Cheap shots and deep wounds
This very worthy question–one I've pondered many times myself–was addressed to me directly, since I was being nosy and hogging Kyle's comment thread. So I'll answer this reader just as directly: Dear Boombox, I hope you know that it's just plain wrong to make such sweeping, condescending statements about your fellow human beings. Each man, woman, and child on this planet walks his or her own path, and can't be so easily labeled and dismissed by such gross generalizations. In fact, it's fairly messed up and even fundamentally misanthropic to view people in such a polarizing, prejudiced way.
That said, my friend, I'm about to do exactly the same thing. Why? Simple: Because I'm a juvenile, petty-minded, mean-spirited, contradictory, indie-rock-hating punker.
Okay, so I'm employing a bit of rhetorical bullshit here, but I think you get the idea. To clarify a bit: I do sincerely believe that an individual's musical preference, despite popular wisdom, is NOT just a matter of taste. I think specific kinds of people–and there are specific kinds of people, despite our most strenuous Procrustean efforts and liberal whitewashing–are drawn to specific kinds of music. There's no surefire formula or equation to this, of course, but on the average it's pretty obvious: You've got to be just a little bit troubled, imbalanced, and uneasy with yourself and the world around you to subscribe to punk rock. On the other hand, you've got to be pretty damned tranquilized to swallow the load of crap that passes for most indie-rock today.
Again, I'm generalizing just to be jerk here. In fact, there's plenty of current indie-rock that I love, and lots of my friends regularly ingest bland indie-rock without it having a noticeable effect on their sexual potency or Zune-purchasing habits. But few of us can argue the fact that as we get older, our tolerance for crazier, noisier, dumber, meaner music drops as precipitously as our hormone levels. Of course, years of beating our heads fruitlessly against the rest of society wears us down a bit, too–even if your major act of youthful rebellion was just wearing a dumb hat and slurring like a bum.
Remedial sociology aside, there's another important point brought up by Boombox in his/her original question: the whole "punk and indie-rock being polar opposites" idea. Nowadays, yes, there is a clear distinction between the two, even if it's not as Boolean as Boombox sees it. But it wasn't always that way. Michael Azerrad is just one writer who has detailed just how differently indie-rock was performed and perceived during its formative years in the mid-to-late '80s, back when the music (and its listeners) were much more spastic, sloppy, ramshackle, and iconoclastic. But sometime in the early '90s–yes, right around the time that Azerrad's Our Band Could Be Your Life leaves off–indie-rock as a genre became acutely self-aware. Case in point: Archers Of Loaf's 1994 classic "Plumb Line" with its facetious yet anthemic refrain of "She's an indie-rocker / and nothing's gonna stop her."
When I watch this Archers Of Loaf clip, I see a punk band. A lot of groups play the exact same style of indie-rock today, but there's a recklessness, an oddness, a desperation–in short, a punkness–missing from Band Of goddamn Horses or whatever. But name-checking one's own style of music in one's own song is the first step toward artistic decadence (even though Archers Of Loaf leader Eric Bachmann thankfully escaped his own trap and still makes great music today). And decadence–its smugness, its complacency, its bloat–is what indie-rock circa 2008 undeniably suffers from.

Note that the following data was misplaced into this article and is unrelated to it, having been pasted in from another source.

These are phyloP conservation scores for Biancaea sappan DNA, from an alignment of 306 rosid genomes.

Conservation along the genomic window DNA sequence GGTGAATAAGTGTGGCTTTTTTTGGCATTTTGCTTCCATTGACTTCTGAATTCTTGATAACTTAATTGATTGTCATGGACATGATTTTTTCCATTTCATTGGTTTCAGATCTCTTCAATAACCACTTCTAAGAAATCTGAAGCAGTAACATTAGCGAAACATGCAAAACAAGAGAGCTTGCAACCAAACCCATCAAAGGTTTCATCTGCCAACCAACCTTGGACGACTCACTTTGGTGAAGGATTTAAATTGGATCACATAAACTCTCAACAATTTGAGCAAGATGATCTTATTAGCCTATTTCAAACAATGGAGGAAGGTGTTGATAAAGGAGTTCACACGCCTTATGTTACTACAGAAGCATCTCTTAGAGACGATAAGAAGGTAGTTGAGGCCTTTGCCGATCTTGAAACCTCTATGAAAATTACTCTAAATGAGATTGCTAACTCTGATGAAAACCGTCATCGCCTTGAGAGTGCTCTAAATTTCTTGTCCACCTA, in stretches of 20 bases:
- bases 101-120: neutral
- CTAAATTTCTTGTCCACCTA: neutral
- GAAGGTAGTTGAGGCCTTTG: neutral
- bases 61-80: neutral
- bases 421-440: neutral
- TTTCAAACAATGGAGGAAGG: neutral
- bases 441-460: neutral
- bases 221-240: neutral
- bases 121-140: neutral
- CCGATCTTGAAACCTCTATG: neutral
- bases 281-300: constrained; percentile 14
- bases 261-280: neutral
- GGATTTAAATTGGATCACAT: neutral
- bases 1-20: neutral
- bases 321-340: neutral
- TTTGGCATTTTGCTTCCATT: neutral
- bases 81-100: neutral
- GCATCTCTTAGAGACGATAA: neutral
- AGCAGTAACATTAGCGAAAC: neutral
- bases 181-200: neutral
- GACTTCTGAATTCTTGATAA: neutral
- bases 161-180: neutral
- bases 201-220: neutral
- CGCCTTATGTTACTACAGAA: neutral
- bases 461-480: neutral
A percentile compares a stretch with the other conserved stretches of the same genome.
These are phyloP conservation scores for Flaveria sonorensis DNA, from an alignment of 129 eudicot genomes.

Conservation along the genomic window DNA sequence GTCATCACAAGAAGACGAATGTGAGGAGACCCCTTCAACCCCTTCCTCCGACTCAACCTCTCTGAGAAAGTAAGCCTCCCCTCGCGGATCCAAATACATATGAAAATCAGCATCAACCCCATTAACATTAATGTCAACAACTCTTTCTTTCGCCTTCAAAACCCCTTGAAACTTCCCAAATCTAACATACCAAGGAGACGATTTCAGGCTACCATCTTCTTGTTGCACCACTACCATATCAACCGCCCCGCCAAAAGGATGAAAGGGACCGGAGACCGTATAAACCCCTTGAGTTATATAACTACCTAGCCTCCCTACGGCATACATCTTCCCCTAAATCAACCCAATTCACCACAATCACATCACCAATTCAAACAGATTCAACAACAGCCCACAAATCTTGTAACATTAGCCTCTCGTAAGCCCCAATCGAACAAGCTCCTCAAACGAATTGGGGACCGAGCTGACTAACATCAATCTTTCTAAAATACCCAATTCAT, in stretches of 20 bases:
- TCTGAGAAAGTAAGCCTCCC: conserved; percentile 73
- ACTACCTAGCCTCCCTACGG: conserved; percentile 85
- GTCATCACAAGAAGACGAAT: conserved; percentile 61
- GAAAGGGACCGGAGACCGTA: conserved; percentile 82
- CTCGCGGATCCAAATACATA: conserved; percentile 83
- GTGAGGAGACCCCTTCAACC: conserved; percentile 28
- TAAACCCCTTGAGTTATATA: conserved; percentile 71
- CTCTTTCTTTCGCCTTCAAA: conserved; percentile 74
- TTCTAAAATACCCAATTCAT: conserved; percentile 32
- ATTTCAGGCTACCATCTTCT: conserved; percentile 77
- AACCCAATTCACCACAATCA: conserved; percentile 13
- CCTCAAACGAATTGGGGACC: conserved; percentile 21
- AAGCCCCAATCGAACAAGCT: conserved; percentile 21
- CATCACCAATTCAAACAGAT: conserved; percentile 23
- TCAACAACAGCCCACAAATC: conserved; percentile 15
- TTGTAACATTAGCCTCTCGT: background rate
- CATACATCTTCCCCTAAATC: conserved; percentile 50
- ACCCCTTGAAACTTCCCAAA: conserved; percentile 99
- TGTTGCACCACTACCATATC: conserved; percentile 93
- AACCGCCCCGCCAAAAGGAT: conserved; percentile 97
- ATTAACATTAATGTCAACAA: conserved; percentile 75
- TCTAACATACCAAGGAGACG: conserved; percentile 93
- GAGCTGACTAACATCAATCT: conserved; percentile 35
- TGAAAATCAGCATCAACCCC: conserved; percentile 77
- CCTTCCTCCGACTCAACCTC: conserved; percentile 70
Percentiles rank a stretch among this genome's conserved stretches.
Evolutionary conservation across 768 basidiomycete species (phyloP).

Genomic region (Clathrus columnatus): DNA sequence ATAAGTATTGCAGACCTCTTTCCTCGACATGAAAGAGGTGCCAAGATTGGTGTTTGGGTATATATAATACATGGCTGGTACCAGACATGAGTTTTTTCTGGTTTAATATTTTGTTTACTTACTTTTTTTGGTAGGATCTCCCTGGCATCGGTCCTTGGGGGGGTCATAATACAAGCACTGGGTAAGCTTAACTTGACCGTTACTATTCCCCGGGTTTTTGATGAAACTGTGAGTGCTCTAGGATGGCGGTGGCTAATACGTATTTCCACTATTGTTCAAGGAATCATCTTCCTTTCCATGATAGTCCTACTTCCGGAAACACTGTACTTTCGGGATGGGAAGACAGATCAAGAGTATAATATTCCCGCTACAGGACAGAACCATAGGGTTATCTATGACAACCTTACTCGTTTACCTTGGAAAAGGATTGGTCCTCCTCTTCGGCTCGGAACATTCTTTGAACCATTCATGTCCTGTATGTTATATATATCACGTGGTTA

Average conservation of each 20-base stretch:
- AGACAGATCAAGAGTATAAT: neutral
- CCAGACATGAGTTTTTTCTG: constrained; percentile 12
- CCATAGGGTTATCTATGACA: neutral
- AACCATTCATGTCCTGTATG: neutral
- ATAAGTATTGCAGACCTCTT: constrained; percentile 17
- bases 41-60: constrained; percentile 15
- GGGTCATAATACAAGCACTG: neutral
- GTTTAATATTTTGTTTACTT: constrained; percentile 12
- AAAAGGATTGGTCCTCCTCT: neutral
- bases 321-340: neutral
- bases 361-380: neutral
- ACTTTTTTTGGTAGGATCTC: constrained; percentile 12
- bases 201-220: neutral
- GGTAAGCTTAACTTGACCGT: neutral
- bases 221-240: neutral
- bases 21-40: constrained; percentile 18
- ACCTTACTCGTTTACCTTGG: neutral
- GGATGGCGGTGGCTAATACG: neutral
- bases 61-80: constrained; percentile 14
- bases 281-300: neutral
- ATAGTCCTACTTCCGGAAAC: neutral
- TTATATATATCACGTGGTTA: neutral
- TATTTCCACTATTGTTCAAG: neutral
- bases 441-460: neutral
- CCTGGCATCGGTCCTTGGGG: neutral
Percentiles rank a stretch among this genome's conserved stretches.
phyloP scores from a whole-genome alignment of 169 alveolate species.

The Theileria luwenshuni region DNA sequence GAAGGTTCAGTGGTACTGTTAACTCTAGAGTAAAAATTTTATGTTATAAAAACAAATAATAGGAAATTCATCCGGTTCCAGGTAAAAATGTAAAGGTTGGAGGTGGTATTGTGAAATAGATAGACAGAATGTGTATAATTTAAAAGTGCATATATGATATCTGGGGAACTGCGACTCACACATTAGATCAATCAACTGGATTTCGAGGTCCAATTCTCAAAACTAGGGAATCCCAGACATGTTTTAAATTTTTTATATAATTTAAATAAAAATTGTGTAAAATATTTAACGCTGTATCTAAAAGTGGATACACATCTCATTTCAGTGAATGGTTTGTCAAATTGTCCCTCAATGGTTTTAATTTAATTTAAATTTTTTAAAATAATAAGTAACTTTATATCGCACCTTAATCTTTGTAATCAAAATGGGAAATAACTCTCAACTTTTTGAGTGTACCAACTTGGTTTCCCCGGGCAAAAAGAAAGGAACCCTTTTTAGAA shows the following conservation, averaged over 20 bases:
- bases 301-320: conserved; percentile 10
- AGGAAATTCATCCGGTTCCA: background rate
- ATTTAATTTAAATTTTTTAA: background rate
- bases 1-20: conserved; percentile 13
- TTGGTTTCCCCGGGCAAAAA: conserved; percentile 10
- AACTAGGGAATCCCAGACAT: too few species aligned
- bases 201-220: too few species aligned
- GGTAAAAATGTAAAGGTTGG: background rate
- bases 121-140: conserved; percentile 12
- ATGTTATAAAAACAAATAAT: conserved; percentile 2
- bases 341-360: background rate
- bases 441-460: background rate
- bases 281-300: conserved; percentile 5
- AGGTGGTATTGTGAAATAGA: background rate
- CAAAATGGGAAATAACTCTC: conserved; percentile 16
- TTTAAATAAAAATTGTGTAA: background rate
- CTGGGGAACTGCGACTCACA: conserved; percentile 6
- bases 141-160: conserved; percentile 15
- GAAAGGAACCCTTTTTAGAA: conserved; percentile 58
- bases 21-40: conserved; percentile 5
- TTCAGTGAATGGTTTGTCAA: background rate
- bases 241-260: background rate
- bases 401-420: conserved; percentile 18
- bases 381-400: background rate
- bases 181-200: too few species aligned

Sebadoh's 1991 single "Gimme Indie Rock," the song in the video at the top of this page, is probably the first example of indie-rock solipsism, but it's also a telling little story unto itself. As Lou Barlow recounts in the lyrics (and does in more detail in Our Band Could Be Your Life), he and fellow Dinosaur Jr. founder J Mascis started out playing in a cruddy hardcore band–scratch that, an awesome fucking cruddy hardcore band–called Deep Wound. Barlow hazily recalls the profound reason he ditched punk explosion in favor of Folk Implosion: In a nutshell, he started smoking pot. At the end of a Mascis solo show in his hometown in 2004, however, he and Barlow did a surprise Deep Wound reunion (that's J in the back on drums):
Don't get me wrong: I love Sebadoh as much as the next guy. But the fact remains: Whether they wanted to or not, Barlow and his ilk were instrumental in wet-nursing all the Rogue Waves and M. Wards of the world. They helped make weird, quirky, semi-ironic rock safe enough for frat parties and Hummer ads. In all fairness–and blatantly disregarding the fact that, you know, it's a different world now than it was in the '80s–Lou Barlow's hardcore training wheels are probably what helped keep most of his later work grounded, interesting, and often even exhilarating. I'm sorry if this doesn't come anywhere close to answering Boombox's question, but I will say this: Indie-rock as a whole would be a hell of a lot better if more bands today had a Deep Wound rattling around in their closets instead of a stack of Modest Mouse CDs.